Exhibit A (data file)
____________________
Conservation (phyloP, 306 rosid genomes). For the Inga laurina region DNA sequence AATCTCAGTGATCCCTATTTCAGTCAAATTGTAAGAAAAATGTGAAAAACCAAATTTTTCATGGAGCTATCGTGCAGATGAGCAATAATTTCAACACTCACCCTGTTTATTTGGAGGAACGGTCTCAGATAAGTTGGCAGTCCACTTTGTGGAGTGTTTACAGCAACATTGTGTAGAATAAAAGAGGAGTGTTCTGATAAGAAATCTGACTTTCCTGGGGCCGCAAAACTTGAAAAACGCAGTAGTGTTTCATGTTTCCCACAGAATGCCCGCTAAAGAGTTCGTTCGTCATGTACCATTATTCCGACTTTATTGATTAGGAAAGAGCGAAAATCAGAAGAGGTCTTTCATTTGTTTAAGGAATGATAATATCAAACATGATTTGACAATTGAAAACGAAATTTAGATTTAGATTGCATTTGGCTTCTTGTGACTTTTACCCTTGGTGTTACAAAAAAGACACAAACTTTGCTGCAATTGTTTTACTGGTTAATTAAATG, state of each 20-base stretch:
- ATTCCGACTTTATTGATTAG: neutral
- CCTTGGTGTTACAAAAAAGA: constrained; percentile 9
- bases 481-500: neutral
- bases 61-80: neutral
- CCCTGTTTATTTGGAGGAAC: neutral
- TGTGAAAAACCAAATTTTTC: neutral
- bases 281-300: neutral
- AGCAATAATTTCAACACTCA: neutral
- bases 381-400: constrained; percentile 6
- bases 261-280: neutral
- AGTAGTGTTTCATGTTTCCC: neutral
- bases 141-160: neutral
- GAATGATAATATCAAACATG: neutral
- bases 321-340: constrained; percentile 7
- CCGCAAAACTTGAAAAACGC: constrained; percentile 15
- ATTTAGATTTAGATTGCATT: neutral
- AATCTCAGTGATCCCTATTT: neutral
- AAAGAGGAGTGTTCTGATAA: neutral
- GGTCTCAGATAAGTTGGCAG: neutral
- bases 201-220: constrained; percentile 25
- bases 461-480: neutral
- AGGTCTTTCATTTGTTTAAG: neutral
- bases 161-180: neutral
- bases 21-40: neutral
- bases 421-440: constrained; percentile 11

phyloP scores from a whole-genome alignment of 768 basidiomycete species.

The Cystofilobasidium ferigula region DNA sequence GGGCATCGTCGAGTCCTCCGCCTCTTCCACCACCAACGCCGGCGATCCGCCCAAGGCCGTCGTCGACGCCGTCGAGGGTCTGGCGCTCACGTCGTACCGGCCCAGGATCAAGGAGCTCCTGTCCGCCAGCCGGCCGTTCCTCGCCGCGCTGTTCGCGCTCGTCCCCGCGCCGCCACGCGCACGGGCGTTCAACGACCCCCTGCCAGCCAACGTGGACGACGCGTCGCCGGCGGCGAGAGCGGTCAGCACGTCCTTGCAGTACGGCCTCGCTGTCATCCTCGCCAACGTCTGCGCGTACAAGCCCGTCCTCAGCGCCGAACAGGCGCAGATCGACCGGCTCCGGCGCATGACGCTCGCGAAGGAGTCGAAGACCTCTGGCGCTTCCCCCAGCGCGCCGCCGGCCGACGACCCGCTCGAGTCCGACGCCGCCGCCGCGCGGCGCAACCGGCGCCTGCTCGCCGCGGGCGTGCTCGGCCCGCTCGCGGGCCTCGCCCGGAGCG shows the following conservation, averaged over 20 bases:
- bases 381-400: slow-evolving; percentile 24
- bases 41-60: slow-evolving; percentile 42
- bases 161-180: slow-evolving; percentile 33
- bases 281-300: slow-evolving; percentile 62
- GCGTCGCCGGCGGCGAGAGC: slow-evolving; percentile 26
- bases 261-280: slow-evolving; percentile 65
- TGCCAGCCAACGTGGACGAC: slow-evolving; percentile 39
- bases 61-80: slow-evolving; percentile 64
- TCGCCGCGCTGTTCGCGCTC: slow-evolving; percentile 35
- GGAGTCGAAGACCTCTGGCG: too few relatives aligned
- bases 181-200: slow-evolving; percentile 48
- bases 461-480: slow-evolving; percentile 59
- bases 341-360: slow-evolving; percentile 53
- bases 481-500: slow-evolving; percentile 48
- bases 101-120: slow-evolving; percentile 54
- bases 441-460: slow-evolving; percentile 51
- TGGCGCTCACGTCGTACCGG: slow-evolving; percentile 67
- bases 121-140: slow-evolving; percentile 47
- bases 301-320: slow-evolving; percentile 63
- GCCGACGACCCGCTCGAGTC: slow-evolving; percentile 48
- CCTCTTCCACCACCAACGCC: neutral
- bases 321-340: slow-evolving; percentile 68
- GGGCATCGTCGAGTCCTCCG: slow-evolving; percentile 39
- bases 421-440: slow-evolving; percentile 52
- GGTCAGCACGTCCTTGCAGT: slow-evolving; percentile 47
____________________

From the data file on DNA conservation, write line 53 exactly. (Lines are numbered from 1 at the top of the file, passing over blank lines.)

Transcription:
- GGTCAGCACGTCCTTGCAGT: slow-evolving; percentile 47